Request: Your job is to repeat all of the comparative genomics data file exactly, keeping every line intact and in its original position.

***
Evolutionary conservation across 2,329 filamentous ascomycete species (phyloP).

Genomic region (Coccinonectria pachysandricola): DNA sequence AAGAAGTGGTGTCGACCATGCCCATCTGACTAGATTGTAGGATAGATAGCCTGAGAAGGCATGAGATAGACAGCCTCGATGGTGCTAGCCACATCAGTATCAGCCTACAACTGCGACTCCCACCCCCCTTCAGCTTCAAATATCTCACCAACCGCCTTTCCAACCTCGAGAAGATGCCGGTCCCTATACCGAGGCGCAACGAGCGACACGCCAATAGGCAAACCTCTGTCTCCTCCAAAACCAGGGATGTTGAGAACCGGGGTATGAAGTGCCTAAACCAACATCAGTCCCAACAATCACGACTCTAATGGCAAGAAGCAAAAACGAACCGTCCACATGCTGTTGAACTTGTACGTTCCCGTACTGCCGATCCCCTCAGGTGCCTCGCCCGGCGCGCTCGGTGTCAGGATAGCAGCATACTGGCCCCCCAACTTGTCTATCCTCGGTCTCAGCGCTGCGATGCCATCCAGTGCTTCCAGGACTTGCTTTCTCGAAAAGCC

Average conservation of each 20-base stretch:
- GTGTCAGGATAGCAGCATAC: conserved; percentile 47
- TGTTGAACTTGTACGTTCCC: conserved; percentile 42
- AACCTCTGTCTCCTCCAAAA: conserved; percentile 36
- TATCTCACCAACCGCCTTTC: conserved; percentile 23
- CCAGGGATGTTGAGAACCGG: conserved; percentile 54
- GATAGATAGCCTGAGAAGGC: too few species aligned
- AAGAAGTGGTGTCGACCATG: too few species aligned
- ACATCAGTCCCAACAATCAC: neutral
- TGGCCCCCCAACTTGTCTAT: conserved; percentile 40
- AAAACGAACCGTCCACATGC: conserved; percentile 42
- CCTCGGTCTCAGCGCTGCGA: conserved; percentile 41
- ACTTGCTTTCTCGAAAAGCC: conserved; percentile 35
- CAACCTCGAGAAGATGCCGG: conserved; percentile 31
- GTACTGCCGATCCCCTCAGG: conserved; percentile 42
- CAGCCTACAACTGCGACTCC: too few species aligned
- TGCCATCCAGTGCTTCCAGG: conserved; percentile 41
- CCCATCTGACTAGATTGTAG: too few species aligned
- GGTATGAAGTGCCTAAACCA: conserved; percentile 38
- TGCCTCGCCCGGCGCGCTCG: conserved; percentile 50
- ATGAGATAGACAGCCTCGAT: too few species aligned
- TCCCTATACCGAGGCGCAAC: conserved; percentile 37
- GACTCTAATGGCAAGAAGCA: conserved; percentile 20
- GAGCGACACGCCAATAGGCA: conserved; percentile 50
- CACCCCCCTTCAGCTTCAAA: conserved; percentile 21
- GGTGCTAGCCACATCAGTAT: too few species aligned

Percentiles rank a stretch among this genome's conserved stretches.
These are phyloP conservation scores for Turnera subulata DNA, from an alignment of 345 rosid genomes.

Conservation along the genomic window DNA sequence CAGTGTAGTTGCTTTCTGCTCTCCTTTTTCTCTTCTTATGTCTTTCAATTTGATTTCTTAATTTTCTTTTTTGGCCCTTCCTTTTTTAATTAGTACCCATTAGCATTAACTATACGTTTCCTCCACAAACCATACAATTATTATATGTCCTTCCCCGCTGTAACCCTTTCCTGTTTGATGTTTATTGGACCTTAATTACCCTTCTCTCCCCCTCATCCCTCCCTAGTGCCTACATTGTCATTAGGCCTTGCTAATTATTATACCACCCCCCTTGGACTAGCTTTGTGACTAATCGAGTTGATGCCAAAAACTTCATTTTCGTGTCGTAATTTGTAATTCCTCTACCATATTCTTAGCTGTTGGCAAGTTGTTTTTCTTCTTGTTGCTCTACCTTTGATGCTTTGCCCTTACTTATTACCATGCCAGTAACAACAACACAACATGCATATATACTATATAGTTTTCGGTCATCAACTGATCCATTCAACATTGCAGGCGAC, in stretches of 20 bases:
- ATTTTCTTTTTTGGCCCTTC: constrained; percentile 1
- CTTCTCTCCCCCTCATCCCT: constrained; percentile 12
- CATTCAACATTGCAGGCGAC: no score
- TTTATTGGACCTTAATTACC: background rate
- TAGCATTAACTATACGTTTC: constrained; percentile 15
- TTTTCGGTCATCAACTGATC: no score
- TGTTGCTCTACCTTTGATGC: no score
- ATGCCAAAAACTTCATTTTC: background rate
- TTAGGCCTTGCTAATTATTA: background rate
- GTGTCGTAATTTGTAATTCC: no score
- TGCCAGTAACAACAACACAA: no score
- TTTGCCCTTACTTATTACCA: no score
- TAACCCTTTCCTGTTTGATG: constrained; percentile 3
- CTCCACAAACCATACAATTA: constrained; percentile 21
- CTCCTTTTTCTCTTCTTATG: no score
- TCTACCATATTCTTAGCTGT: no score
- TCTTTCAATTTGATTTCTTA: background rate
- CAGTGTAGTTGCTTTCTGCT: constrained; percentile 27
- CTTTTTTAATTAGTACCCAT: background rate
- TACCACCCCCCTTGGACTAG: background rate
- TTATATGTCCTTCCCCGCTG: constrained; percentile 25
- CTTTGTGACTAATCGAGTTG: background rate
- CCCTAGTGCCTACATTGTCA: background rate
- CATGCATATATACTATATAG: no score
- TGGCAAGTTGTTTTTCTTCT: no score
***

Evolutionary conservation across 2,329 filamentous ascomycete species (phyloP).

Genomic region (Coccinonectria pachysandricola): DNA sequence AAGAAGTGGTGTCGACCATGCCCATCTGACTAGATTGTAGGATAGATAGCCTGAGAAGGCATGAGATAGACAGCCTCGATGGTGCTAGCCACATCAGTATCAGCCTACAACTGCGACTCCCACCCCCCTTCAGCTTCAAATATCTCACCAACCGCCTTTCCAACCTCGAGAAGATGCCGGTCCCTATACCGAGGCGCAACGAGCGACACGCCAATAGGCAAACCTCTGTCTCCTCCAAAACCAGGGATGTTGAGAACCGGGGTATGAAGTGCCTAAACCAACATCAGTCCCAACAATCACGACTCTAATGGCAAGAAGCAAAAACGAACCGTCCACATGCTGTTGAACTTGTACGTTCCCGTACTGCCGATCCCCTCAGGTGCCTCGCCCGGCGCGCTCGGTGTCAGGATAGCAGCATACTGGCCCCCCAACTTGTCTATCCTCGGTCTCAGCGCTGCGATGCCATCCAGTGCTTCCAGGACTTGCTTTCTCGAAAAGCC

Average conservation of each 20-base stretch:
- GTGTCAGGATAGCAGCATAC: conserved; percentile 47
- TGTTGAACTTGTACGTTCCC: conserved; percentile 42
- AACCTCTGTCTCCTCCAAAA: conserved; percentile 36
- TATCTCACCAACCGCCTTTC: conserved; percentile 23
- CCAGGGATGTTGAGAACCGG: conserved; percentile 54
- GATAGATAGCCTGAGAAGGC: too few species aligned
- AAGAAGTGGTGTCGACCATG: too few species aligned
- ACATCAGTCCCAACAATCAC: neutral
- TGGCCCCCCAACTTGTCTAT: conserved; percentile 40
- AAAACGAACCGTCCACATGC: conserved; percentile 42
- CCTCGGTCTCAGCGCTGCGA: conserved; percentile 41
- ACTTGCTTTCTCGAAAAGCC: conserved; percentile 35
- CAACCTCGAGAAGATGCCGG: conserved; percentile 31
- GTACTGCCGATCCCCTCAGG: conserved; percentile 42
- CAGCCTACAACTGCGACTCC: too few species aligned
- TGCCATCCAGTGCTTCCAGG: conserved; percentile 41
- CCCATCTGACTAGATTGTAG: too few species aligned
- GGTATGAAGTGCCTAAACCA: conserved; percentile 38
- TGCCTCGCCCGGCGCGCTCG: conserved; percentile 50
- ATGAGATAGACAGCCTCGAT: too few species aligned
- TCCCTATACCGAGGCGCAAC: conserved; percentile 37
- GACTCTAATGGCAAGAAGCA: conserved; percentile 20
- GAGCGACACGCCAATAGGCA: conserved; percentile 50
- CACCCCCCTTCAGCTTCAAA: conserved; percentile 21
- GGTGCTAGCCACATCAGTAT: too few species aligned

Percentiles rank a stretch among this genome's conserved stretches.
These are phyloP conservation scores for Turnera subulata DNA, from an alignment of 345 rosid genomes.

Conservation along the genomic window DNA sequence CAGTGTAGTTGCTTTCTGCTCTCCTTTTTCTCTTCTTATGTCTTTCAATTTGATTTCTTAATTTTCTTTTTTGGCCCTTCCTTTTTTAATTAGTACCCATTAGCATTAACTATACGTTTCCTCCACAAACCATACAATTATTATATGTCCTTCCCCGCTGTAACCCTTTCCTGTTTGATGTTTATTGGACCTTAATTACCCTTCTCTCCCCCTCATCCCTCCCTAGTGCCTACATTGTCATTAGGCCTTGCTAATTATTATACCACCCCCCTTGGACTAGCTTTGTGACTAATCGAGTTGATGCCAAAAACTTCATTTTCGTGTCGTAATTTGTAATTCCTCTACCATATTCTTAGCTGTTGGCAAGTTGTTTTTCTTCTTGTTGCTCTACCTTTGATGCTTTGCCCTTACTTATTACCATGCCAGTAACAACAACACAACATGCATATATACTATATAGTTTTCGGTCATCAACTGATCCATTCAACATTGCAGGCGAC, in stretches of 20 bases:
- ATTTTCTTTTTTGGCCCTTC: constrained; percentile 1
- CTTCTCTCCCCCTCATCCCT: constrained; percentile 12
- CATTCAACATTGCAGGCGAC: no score
- TTTATTGGACCTTAATTACC: background rate
- TAGCATTAACTATACGTTTC: constrained; percentile 15
- TTTTCGGTCATCAACTGATC: no score
- TGTTGCTCTACCTTTGATGC: no score
- ATGCCAAAAACTTCATTTTC: background rate
- TTAGGCCTTGCTAATTATTA: background rate
- GTGTCGTAATTTGTAATTCC: no score
- TGCCAGTAACAACAACACAA: no score
- TTTGCCCTTACTTATTACCA: no score
- TAACCCTTTCCTGTTTGATG: constrained; percentile 3
- CTCCACAAACCATACAATTA: constrained; percentile 21
- CTCCTTTTTCTCTTCTTATG: no score
- TCTACCATATTCTTAGCTGT: no score
- TCTTTCAATTTGATTTCTTA: background rate
- CAGTGTAGTTGCTTTCTGCT: constrained; percentile 27
- CTTTTTTAATTAGTACCCAT: background rate
- TACCACCCCCCTTGGACTAG: background rate
- TTATATGTCCTTCCCCGCTG: constrained; percentile 25
- CTTTGTGACTAATCGAGTTG: background rate
- CCCTAGTGCCTACATTGTCA: background rate
- CATGCATATATACTATATAG: no score
- TGGCAAGTTGTTTTTCTTCT: no score